Friday, September 25, 2015

My Annual Promise to Blog

Every year around this time I hop on, realize I haven't posted in a year, and promise to post more. It's a cycle but at least I recognize it!! Life as an executive director of a nonprofit seems to get busier and busier. Earlier this year I had a second child, so that on top of my day to day responsibilities with the firm has kept me in essentially a frantic mode at all times.

I am in serious need of a nap.

Henry is great. He is a wonderful baby and so very very cute. See Exhibit 1. At 7 months, he is already crawling and trying to pull himself up. He is in the 95 percentile for height. He is currently obsessed with blowing raspberries and trilling all day, while getting copious amounts of saliva all over his face. He spends half his time at daddy's house, and my heart breaks every time they go.

Abby is growing like a weed. She started first grade this year. She is SO smart and so creative. She makes up songs, on the spot, that are catchy and clever. The girl can write a hook, to be sure! She loves to dress up and is currently obsessed with fairies. She adores being a big sister. She is so tender with Henry, even when he pokes her in the eye or pulls her hair. She just smothers him in cuddles and lets him totally abuse her with his little sausage fingers and ham fists.

These two, along with my other baby (the company) are my sources of joy and accomplishment. While I have gotten a lot of credit for the low bono work the company is doing, coming home to these two is so rewarding. It will be amazing to see what they decide to do with their lives.

Practicing law is becoming a smaller part of my role. I am starting to get more into development, which I am not super in love with but must be done to help the company grow. There are days when I am perfectly content not dealing with family law drama, and others when I miss being in the courtroom kicking ass. I constantly go back and forth, but trying to manage both is not really sustainable. I can't believe it's almost been two years since we started Open Legal Services, I wonder what it will look like two years from now?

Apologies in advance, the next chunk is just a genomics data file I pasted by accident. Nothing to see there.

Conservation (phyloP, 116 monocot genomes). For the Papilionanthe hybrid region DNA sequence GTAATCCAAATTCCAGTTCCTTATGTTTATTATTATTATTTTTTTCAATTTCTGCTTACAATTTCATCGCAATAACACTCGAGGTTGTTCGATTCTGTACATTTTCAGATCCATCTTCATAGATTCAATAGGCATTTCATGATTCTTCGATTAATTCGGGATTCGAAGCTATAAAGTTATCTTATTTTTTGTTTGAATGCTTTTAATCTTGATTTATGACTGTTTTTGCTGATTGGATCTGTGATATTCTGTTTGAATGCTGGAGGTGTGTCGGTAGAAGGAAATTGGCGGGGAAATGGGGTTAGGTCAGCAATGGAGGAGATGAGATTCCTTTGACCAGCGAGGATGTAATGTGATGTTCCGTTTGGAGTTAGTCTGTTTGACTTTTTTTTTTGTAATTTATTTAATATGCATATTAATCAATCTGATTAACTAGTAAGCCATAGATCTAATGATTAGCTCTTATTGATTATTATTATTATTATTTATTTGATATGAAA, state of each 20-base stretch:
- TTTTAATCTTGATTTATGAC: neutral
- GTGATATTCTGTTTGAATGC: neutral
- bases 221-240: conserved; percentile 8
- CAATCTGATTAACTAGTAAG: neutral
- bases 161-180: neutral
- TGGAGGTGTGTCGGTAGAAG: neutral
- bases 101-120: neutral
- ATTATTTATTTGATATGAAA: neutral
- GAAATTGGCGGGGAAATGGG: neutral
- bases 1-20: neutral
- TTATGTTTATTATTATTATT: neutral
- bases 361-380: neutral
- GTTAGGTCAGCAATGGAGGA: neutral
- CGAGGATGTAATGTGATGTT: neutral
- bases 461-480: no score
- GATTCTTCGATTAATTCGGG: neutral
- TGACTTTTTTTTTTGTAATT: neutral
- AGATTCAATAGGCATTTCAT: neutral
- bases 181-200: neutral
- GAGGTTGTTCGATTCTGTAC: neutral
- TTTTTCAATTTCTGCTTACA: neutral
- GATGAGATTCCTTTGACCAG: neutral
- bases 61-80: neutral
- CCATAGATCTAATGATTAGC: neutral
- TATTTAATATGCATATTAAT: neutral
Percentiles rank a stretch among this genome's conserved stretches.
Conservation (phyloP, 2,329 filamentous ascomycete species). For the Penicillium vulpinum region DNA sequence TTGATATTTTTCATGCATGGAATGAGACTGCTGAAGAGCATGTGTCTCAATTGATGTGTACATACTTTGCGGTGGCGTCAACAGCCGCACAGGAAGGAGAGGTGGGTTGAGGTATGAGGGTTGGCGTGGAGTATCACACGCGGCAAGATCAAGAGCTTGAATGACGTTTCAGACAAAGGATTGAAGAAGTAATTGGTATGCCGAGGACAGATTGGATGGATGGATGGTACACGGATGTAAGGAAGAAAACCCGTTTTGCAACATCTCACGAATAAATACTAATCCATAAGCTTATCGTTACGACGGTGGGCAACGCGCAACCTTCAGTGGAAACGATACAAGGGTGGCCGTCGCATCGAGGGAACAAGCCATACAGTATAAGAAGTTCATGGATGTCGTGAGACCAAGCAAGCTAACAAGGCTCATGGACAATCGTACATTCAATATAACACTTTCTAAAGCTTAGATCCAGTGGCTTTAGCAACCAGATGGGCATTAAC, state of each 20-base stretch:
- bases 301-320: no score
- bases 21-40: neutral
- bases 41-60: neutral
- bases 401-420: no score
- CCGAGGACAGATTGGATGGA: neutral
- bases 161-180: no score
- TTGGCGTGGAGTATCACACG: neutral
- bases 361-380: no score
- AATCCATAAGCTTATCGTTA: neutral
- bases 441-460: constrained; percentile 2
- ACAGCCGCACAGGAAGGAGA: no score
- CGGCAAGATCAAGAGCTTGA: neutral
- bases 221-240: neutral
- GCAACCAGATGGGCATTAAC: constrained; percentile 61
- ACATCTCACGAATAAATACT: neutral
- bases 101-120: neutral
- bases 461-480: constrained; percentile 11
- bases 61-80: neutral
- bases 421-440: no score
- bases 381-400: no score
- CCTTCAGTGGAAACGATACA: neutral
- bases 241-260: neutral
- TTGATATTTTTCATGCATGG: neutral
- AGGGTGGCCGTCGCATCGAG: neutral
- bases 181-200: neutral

Friday, July 25, 2014

Tax Exemption!

One of the biggest steps for a nonprofit is applying to the IRS for tax exempt status. While not paying income tax is important, more important is the status of being an exempt organization. It is a symbol to potential donors that you are recognized by the IRS, and it brings legitimacy to your cause as a charity. The 1023 application for recognition as a tax exempt organization is extremely difficult. It took me hundreds of hours, because in order to answer the questions on the form you have to have made hundreds of policy decisions. What type of charity will you be? (We are a 509(a)(2), which is a service-based organization.) What type of charitable activities do you do, will do, might do, could possible consider doing while having a dream one night? What kind of fundraising and how often will you do it? Who are your board members? How much do you pay your officers?

It's a nightmare.

Once it was done, we heard from a friend who had recently gotten her determination letter (approval from the IRS) that it had taken 18 months.

So we assumed it would be awhile. We got our letter only 6 months after we applied. We are tax exempt!

We are officially a recognized 501(c)(3) charity, and it is retroactive to our date of incorporation. Microsoft and Adobe are giving us free software under their charitable giving programs, and our website host is also now covering our website. Other organizations are now helping market our services.

A single piece of paper, and the weight on my shoulders has been significantly reduced. Before our letter came, we were pretty sure that we would be approved and everything would be fine. But of course, we worried. Other states asking us for help building their own similar organizations were told repeatedly, "we are not approved yet, we are not experts, it's an experiment" because we were not 100% sure we had done everything correctly. Who were we to tell people how to do this?

Apparently we did things right, and now we can tell everyone about our experience and the revolution can continue to grow!